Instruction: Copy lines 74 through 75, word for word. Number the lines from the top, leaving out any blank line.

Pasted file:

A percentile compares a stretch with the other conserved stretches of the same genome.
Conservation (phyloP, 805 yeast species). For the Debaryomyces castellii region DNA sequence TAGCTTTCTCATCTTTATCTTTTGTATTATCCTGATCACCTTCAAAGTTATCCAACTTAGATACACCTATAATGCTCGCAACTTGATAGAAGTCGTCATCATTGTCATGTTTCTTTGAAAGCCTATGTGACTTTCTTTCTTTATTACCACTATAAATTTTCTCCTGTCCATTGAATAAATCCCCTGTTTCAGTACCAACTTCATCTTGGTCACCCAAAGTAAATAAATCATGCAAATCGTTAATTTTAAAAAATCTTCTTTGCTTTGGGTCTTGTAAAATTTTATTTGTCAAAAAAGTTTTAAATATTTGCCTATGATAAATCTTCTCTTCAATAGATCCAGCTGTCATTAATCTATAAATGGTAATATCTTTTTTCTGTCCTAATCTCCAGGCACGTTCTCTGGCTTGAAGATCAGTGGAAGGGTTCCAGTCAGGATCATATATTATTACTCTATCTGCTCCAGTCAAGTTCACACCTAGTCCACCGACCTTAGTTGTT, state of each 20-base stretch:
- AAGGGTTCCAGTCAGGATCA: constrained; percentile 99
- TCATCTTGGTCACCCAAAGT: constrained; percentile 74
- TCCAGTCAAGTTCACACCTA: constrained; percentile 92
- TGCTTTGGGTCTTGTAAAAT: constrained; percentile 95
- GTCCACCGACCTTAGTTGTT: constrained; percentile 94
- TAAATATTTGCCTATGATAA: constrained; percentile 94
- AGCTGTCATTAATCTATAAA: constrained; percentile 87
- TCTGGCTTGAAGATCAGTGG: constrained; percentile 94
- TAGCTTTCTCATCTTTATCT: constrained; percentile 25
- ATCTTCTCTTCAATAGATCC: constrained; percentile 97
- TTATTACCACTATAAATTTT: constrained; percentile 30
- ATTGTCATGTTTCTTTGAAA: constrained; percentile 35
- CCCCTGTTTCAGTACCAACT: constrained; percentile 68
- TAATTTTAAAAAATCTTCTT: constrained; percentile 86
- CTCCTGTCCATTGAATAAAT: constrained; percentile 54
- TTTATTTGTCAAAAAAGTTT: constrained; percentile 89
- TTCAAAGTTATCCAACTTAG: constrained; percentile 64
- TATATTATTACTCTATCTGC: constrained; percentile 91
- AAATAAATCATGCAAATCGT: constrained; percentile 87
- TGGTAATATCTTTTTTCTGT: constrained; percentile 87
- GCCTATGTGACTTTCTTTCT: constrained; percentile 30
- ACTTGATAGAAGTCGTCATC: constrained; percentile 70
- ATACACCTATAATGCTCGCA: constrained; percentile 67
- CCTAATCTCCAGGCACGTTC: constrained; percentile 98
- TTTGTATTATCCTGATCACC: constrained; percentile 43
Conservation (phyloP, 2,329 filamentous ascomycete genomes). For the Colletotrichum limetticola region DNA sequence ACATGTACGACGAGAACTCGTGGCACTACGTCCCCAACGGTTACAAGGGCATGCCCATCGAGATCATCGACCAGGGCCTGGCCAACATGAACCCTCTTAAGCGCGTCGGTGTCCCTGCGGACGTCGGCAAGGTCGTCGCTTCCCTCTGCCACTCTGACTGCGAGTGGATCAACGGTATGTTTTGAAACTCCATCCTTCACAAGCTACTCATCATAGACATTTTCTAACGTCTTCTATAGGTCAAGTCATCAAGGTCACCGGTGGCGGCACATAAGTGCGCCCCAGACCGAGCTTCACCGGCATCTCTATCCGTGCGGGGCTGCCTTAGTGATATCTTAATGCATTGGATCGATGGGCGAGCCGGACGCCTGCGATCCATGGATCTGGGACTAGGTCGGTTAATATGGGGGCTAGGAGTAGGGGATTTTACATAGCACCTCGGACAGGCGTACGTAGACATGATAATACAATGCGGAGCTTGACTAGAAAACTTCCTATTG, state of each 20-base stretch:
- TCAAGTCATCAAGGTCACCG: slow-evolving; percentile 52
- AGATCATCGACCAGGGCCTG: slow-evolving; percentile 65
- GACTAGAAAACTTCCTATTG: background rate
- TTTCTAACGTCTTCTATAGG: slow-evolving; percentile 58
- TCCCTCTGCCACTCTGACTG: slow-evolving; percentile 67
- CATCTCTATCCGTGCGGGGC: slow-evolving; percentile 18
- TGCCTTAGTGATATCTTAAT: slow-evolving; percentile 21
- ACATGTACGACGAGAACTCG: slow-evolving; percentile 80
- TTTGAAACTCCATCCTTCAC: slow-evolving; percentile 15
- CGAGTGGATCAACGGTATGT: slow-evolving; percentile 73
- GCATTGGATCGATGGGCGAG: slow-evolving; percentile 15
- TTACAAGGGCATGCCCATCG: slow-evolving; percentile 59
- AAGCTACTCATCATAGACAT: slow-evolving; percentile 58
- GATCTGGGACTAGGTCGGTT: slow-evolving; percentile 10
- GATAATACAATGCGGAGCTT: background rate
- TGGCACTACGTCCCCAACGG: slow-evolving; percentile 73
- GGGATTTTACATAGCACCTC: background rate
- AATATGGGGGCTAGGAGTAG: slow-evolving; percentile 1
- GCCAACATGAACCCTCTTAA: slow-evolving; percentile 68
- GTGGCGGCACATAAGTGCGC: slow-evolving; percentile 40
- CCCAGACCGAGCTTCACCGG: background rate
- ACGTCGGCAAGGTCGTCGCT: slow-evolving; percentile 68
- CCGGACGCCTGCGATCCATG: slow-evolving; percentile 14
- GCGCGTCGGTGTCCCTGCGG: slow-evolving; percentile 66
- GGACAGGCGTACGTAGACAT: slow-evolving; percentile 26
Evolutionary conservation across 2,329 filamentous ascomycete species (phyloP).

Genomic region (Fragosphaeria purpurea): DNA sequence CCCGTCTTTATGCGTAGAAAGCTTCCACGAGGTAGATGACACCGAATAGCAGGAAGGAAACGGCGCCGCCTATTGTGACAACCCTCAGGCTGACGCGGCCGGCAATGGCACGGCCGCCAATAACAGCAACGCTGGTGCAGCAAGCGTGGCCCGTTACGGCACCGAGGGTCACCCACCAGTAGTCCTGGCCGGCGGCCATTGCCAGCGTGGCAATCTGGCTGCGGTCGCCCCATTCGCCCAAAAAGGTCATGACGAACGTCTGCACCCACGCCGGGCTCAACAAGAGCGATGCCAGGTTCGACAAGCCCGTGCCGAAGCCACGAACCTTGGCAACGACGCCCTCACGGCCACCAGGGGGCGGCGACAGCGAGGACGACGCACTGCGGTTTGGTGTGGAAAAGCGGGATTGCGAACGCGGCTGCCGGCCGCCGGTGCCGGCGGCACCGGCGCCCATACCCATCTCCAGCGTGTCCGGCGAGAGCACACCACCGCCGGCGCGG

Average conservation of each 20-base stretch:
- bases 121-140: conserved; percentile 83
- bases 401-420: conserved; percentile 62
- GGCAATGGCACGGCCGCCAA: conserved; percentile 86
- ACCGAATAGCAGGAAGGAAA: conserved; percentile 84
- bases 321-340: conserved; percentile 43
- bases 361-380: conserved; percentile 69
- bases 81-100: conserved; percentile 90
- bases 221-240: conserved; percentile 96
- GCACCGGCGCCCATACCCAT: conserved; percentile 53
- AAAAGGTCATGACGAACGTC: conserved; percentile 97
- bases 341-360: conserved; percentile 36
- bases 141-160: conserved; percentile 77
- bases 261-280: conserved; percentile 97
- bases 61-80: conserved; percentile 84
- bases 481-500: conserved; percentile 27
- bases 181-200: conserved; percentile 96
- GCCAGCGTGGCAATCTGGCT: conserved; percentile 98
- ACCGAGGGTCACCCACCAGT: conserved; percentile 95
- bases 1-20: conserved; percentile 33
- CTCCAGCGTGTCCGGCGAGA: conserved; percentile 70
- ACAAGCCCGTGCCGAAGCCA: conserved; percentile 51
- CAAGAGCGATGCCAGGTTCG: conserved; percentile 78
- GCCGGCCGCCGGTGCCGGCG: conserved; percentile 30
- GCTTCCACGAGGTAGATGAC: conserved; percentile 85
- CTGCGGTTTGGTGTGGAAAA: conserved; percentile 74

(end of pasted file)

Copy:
- ACCGAGGGTCACCCACCAGT: conserved; percentile 95
- bases 1-20: conserved; percentile 33